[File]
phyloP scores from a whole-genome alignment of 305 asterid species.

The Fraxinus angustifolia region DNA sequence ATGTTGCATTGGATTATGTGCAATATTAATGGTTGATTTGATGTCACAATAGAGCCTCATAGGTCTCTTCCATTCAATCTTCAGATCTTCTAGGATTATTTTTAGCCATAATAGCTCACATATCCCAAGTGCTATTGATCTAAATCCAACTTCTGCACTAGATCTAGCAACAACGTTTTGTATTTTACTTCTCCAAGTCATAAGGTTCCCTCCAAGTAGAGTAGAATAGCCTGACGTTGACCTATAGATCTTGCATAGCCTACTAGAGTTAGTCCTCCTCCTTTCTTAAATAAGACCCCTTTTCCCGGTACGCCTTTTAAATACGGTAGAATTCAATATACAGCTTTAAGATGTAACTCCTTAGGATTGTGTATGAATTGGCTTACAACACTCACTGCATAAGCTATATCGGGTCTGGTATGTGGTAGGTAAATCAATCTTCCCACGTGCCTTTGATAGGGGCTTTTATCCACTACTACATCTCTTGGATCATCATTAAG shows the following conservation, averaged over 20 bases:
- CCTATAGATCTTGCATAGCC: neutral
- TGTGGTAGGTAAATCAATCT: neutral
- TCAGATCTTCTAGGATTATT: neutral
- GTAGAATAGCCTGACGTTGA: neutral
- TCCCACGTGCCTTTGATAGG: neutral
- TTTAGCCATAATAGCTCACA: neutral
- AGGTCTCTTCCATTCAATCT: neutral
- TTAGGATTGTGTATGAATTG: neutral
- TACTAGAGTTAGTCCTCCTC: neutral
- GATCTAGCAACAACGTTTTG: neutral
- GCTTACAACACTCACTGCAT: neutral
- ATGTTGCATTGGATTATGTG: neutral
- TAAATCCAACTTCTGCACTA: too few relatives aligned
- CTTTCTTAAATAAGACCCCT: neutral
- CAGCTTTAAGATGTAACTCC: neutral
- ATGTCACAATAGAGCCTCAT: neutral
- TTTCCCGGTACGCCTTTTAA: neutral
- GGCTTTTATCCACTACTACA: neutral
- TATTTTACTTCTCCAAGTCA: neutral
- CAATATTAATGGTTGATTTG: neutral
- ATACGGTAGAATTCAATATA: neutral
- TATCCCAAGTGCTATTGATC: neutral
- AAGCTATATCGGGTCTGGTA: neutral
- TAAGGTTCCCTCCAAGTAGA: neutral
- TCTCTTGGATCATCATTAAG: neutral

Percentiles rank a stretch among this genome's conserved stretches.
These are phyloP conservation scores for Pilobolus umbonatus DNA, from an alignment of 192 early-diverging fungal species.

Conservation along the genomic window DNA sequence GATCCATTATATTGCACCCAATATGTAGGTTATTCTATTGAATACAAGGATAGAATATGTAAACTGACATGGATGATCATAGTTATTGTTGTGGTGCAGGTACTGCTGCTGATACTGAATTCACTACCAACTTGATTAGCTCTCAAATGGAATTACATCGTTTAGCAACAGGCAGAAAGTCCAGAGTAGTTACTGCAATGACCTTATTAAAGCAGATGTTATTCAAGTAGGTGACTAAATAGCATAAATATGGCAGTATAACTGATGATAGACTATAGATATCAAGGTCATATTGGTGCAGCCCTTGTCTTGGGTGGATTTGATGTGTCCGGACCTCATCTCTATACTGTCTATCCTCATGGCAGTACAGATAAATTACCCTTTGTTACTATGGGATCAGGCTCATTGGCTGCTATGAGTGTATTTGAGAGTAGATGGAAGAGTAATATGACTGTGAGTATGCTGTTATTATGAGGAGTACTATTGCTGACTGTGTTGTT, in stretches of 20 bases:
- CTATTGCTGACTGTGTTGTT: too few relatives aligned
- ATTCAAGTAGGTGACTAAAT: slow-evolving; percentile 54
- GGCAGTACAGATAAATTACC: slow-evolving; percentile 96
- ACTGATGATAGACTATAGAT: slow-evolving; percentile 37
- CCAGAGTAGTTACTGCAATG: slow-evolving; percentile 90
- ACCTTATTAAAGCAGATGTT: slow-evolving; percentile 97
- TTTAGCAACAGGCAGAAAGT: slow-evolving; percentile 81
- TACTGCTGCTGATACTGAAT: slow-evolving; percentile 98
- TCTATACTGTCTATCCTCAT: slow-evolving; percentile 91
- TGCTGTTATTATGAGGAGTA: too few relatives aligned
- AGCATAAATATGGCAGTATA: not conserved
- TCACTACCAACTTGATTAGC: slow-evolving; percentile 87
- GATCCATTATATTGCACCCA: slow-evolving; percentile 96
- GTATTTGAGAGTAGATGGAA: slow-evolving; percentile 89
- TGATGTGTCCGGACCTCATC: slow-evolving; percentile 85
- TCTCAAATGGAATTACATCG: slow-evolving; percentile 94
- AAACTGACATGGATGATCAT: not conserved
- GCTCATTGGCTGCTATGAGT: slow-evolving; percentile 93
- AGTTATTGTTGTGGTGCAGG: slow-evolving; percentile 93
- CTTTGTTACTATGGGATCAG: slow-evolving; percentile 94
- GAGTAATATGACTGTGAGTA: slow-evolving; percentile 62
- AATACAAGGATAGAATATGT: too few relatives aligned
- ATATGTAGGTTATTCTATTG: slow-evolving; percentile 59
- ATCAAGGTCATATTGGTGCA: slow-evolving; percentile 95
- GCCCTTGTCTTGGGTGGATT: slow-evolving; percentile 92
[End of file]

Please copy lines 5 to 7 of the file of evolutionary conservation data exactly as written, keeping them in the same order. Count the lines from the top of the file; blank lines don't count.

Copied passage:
- TCAGATCTTCTAGGATTATT: neutral
- GTAGAATAGCCTGACGTTGA: neutral
- TCCCACGTGCCTTTGATAGG: neutral